In spite of that current RWJF challenge activity–and some increase in the size of subsequent prizes, this prize funding tool remains for us a tiny fraction of the amount of funding we provide by grant or program related investment, annually. Also as our challenges have gotten more complex with larger prizes, we continue to learn about their role–and how RWJF might or even should interact with winners after the challenge. That is all definitely a work in progress for us.

    We do, however, believe that there is an ongoing role for challenges–including perhaps challenges that promote app development.

    Thanks again for reminding us all about this early one.

  6. All these observations are right – when apps are thought of as “toys” and not useful tools for managing a problem or health generally, that’s what will happen. I’m hoping that different “apps” (I use this term loosely) will prove more effective – cost-wise and convenience-wise for patients – so that “less” of other stuff is needed. Medications, hospital and custodial care, face to face clinician visits, etc. That will take more well thought out stuff than what’s currently seen as “hot” today. The pain management app is an example of some I’ve seen tested and used for other single-purpose issues – RA, IBD, pediatric migraines, etc. The goal is to get it to seamlessly integrate into clinicians’ records so patients don’t have to print off a report and bring it to a face to face visit. If you’re having pain issues right now, will it help to give a report to your physician in a month? Marginally, maybe, but if there were ways to monitor data in real time, that data could be used to give patients real relief for ongoing issues and help them avoid more costly care. I think Open mHealth (Ida Sim, et al.) is trying to get there – that would be awesome if they could succeed.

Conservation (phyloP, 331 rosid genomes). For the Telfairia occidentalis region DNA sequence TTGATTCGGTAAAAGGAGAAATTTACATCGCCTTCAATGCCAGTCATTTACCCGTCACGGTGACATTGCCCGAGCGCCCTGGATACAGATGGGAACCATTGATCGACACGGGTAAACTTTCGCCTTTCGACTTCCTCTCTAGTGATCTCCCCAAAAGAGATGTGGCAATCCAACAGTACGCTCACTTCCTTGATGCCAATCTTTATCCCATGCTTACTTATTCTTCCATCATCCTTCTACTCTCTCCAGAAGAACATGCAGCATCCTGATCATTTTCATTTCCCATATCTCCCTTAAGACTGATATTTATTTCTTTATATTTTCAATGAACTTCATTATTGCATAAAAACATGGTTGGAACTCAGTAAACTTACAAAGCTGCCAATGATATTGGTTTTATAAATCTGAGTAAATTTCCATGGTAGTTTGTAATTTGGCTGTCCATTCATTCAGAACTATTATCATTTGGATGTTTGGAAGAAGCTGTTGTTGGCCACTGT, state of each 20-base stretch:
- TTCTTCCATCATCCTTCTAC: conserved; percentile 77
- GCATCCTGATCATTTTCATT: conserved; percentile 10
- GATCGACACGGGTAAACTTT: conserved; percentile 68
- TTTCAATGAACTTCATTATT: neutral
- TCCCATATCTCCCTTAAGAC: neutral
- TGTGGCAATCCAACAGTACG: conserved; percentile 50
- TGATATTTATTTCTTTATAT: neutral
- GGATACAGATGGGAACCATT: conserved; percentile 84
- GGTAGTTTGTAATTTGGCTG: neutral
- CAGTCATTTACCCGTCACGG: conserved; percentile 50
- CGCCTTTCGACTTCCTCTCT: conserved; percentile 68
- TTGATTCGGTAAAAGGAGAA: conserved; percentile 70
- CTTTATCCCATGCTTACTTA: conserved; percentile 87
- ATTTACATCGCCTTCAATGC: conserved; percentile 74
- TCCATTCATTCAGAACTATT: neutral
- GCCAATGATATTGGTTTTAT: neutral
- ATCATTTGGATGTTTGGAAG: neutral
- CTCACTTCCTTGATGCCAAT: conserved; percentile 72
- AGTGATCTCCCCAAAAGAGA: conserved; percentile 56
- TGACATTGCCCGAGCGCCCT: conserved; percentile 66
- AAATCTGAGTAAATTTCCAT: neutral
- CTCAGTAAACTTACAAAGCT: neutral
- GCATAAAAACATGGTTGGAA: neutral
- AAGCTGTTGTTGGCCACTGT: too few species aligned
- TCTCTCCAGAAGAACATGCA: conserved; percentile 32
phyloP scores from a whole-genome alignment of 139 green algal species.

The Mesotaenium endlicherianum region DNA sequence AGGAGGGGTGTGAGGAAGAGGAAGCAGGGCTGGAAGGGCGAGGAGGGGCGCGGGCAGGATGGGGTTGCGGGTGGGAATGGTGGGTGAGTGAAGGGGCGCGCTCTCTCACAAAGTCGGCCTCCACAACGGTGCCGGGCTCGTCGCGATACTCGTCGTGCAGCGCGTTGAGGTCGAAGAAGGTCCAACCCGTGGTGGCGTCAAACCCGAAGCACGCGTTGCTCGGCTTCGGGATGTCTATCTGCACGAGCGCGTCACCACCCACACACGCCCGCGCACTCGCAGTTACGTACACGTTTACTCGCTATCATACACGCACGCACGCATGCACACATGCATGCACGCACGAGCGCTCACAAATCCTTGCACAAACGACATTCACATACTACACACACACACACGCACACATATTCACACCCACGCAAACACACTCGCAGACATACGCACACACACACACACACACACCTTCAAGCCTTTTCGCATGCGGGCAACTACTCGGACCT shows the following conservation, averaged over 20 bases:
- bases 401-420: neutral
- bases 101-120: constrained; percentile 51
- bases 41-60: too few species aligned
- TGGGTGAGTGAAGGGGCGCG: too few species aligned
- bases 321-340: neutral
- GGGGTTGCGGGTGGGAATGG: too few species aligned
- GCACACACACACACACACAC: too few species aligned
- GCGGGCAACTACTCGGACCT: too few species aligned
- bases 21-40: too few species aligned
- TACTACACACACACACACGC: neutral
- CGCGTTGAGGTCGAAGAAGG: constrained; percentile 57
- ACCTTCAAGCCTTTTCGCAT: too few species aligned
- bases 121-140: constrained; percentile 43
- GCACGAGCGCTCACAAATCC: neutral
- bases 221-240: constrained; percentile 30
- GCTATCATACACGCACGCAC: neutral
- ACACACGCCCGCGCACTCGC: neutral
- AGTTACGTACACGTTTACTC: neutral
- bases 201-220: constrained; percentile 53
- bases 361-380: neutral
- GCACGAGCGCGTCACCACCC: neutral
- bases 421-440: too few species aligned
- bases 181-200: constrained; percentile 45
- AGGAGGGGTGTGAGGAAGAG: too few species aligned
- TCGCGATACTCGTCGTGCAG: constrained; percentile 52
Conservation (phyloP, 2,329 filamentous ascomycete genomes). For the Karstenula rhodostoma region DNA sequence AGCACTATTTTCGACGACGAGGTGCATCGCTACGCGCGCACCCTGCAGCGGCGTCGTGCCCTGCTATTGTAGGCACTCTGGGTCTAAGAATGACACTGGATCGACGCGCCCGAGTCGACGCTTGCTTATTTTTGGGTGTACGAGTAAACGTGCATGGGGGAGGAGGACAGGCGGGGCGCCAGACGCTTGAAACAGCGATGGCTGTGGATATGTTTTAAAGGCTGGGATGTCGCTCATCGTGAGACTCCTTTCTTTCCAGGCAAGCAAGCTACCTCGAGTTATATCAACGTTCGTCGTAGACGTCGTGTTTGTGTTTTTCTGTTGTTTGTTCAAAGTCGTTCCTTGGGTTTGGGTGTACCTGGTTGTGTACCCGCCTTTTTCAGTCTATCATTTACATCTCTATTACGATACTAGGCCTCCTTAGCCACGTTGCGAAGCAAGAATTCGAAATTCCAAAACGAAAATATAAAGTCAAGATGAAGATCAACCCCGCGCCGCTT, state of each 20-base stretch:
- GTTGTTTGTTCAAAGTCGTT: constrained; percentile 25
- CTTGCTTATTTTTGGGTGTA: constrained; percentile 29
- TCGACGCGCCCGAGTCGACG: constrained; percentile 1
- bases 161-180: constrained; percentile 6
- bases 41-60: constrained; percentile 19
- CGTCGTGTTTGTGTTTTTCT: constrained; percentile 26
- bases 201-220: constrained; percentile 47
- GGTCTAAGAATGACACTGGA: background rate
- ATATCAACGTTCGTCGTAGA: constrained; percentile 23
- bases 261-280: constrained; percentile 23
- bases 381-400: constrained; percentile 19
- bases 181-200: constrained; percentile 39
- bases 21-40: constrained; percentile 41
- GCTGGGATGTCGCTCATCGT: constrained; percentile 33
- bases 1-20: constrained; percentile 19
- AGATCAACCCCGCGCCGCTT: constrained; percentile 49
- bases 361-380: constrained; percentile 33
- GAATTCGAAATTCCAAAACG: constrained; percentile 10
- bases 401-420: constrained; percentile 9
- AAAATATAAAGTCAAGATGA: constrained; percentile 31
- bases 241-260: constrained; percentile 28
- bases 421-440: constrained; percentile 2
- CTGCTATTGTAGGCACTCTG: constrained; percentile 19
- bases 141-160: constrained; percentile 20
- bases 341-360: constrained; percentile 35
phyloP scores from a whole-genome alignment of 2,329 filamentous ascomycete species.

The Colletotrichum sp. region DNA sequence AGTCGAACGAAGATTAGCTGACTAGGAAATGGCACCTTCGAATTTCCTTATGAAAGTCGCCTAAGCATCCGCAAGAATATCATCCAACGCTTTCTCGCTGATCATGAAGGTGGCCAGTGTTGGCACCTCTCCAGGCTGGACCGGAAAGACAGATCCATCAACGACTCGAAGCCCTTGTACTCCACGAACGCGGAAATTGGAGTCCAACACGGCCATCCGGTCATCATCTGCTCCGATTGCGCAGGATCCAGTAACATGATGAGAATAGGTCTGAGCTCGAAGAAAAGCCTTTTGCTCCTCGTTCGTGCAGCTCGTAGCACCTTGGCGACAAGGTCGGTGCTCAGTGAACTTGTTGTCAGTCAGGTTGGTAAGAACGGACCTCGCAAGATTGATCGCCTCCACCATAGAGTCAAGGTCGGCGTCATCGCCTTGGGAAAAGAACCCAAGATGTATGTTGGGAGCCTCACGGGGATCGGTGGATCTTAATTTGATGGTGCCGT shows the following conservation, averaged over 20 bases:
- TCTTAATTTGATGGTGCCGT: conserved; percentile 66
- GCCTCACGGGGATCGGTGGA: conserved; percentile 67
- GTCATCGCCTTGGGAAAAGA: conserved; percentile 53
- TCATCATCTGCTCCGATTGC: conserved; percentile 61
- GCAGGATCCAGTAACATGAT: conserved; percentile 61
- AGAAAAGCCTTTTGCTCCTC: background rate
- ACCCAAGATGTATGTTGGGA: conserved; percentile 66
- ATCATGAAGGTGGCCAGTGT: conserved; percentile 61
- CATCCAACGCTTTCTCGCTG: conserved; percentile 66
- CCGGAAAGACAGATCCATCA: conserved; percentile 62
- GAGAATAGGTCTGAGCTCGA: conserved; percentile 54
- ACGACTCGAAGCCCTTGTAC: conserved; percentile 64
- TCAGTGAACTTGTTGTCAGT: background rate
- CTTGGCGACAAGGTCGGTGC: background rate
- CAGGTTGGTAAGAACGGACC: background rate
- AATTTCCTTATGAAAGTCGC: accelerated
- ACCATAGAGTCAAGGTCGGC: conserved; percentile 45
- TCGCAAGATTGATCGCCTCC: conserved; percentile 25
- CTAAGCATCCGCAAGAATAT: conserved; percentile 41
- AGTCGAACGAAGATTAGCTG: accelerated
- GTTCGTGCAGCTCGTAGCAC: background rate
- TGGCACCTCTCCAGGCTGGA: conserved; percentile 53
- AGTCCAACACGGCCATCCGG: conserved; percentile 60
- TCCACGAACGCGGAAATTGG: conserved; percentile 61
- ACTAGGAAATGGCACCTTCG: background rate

I imagine a day when each drug, device, etc., comes with a HIT component that works in the user-agnostic health data world (patient/provider access, of course) to facilitate its optimal use. Then drug companies wouldn’t have to create a website for each drug they make to help consumers utilize their product effectively.

  7. @ Peter Elias

    What does it mean?

    Well, to me this is about sustainable development. Too many people are doing work like this and moving on to the next product and the next contest rather than building products that are carefully thought out and designed to evolve and succeed. This is a fundamental philosophical choice.

    Why are people doing this? Certainly not because they’re stupid. They’re doing this because this is what the system incentivizes them to do so.

    I’d like to see a study that scientifically tracks the life cycle of products in the app economy. And oh – while we’re at it — let’s remember that this problem isn’t just limited to apps. The problem also extends to disposable business models …

  8. This is a free app? From what see it appears to be. There are two points here. One is that free apps need to have some revenue in order for it to be updated and promoted and kept alive in the eyes of the users and new users. It is becoming apparent that paying for an app has a huge benefit for the user re: support and updates. In app sales may help but it is hard to do with health related apps.

    The second point is that the app maker may have used this app to get press, get recommendations that were converted to contracts. Yes I am a cynic.

  9. What does it mean?

    Perhaps it means that the app was built and is owned/maintained by people whose goal was to create and sell something. They did so, accumulating some accolades in the process, and have moved on.